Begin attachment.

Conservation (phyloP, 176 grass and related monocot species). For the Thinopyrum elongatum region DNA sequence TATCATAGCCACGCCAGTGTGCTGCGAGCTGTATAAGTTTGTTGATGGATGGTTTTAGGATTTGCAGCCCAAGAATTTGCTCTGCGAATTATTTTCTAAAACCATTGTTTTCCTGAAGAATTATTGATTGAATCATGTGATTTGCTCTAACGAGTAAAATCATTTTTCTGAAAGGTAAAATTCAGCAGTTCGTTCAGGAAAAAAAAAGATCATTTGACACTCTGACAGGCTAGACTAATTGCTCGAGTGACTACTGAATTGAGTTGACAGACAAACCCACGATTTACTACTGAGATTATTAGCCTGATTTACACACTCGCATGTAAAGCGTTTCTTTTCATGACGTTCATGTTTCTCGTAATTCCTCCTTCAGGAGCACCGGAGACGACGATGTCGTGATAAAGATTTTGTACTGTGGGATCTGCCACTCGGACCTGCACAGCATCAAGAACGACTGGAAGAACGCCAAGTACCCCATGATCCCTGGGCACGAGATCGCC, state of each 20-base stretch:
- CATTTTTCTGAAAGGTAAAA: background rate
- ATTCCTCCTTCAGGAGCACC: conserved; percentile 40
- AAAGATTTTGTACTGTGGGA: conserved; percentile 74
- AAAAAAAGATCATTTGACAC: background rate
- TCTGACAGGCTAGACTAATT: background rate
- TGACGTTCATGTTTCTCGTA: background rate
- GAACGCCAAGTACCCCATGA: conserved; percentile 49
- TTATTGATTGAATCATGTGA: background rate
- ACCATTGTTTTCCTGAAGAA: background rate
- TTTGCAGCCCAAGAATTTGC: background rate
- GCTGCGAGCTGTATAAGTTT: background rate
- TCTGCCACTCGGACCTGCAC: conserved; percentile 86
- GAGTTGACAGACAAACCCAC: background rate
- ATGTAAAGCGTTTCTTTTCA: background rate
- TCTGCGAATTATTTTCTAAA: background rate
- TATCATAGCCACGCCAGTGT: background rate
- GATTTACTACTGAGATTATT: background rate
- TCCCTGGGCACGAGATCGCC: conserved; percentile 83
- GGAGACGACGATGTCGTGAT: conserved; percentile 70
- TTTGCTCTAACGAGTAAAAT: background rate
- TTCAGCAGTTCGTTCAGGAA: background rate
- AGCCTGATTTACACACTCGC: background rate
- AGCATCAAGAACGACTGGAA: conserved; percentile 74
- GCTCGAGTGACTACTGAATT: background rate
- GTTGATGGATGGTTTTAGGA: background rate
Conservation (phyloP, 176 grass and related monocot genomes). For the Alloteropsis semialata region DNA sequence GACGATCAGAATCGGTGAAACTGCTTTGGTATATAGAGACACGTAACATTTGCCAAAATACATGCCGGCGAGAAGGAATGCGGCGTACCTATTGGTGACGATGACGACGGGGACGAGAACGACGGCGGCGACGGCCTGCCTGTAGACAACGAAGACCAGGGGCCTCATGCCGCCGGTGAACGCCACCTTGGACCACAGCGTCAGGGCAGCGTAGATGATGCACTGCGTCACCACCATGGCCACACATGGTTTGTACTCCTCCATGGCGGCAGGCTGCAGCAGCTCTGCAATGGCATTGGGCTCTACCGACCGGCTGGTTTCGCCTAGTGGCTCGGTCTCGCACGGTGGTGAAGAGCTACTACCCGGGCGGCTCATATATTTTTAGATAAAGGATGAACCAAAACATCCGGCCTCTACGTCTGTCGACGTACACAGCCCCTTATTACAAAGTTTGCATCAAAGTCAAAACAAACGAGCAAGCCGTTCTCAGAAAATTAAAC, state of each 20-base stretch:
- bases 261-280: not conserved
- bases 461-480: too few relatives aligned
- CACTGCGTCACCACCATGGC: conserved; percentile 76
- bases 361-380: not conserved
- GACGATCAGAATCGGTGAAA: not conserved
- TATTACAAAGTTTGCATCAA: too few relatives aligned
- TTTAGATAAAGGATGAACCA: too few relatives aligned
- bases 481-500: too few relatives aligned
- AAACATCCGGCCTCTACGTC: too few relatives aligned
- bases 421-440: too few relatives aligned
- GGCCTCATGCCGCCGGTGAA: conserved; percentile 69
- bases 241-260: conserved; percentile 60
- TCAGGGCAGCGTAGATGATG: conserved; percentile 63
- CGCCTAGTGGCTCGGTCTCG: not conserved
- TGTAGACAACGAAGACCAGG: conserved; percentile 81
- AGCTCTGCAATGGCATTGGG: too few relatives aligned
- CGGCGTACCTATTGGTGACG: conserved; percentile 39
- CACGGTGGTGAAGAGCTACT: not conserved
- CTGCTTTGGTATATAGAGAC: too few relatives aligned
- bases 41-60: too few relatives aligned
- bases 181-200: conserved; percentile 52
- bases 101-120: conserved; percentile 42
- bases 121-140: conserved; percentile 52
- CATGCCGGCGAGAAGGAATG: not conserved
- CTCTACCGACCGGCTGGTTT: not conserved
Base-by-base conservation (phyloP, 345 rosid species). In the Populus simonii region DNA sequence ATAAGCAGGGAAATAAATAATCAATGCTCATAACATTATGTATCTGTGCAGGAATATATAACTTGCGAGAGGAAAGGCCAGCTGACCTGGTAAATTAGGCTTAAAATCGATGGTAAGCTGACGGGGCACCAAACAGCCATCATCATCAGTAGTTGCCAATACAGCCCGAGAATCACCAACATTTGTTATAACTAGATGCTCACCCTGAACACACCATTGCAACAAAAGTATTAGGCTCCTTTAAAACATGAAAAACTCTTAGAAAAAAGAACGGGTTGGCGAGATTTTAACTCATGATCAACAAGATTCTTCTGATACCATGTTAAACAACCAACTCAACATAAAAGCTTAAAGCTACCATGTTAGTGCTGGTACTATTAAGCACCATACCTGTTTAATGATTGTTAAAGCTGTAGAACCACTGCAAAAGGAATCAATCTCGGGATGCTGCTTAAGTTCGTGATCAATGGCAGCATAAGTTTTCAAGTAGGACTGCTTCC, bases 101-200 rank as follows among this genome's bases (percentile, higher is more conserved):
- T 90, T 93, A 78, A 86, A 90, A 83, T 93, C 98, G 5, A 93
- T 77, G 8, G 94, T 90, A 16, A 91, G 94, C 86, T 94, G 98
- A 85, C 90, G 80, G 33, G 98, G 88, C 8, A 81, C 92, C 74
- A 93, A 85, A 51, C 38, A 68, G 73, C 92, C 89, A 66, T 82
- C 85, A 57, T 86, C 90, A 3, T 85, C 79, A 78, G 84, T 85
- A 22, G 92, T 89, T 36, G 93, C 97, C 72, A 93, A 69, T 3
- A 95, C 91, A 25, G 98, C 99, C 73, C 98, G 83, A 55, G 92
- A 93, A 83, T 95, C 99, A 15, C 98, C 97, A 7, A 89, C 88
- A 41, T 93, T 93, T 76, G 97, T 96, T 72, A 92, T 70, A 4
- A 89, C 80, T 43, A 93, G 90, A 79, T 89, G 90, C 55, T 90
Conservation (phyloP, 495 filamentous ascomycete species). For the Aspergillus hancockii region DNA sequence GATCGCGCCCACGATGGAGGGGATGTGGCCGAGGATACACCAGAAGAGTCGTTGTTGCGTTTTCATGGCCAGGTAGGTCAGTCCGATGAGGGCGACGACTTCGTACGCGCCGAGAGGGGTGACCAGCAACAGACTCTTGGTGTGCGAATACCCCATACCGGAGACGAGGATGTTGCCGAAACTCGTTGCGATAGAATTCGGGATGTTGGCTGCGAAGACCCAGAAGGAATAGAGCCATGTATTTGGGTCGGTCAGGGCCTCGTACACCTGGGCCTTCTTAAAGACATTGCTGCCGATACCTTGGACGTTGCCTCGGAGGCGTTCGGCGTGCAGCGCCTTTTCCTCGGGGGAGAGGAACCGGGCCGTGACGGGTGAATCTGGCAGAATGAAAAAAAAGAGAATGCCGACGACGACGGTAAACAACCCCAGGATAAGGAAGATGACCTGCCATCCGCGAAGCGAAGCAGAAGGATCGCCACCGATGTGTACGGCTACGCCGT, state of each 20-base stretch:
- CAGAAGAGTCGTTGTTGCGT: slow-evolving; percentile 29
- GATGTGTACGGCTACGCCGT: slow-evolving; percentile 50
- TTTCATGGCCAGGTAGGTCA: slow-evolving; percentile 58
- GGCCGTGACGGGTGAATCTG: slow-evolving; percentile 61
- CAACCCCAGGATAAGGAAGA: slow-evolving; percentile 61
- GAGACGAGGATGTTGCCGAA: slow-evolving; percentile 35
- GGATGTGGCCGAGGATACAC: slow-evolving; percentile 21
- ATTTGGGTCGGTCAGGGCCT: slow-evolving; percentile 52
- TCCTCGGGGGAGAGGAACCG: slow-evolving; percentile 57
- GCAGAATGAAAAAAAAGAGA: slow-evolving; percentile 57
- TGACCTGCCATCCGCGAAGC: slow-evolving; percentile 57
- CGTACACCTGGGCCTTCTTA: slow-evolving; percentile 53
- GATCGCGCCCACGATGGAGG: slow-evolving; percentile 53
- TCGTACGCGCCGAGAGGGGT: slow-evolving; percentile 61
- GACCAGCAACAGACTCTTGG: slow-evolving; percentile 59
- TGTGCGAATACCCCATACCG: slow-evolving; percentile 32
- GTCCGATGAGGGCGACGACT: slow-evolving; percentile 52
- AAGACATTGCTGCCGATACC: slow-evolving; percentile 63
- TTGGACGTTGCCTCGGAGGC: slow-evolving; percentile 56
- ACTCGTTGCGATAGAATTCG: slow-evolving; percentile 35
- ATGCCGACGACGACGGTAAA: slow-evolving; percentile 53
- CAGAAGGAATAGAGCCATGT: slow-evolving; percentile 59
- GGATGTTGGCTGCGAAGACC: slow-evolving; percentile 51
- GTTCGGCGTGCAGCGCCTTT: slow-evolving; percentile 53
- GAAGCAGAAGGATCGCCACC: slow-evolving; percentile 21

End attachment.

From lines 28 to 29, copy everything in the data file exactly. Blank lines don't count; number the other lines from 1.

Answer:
- bases 261-280: not conserved
- bases 461-480: too few relatives aligned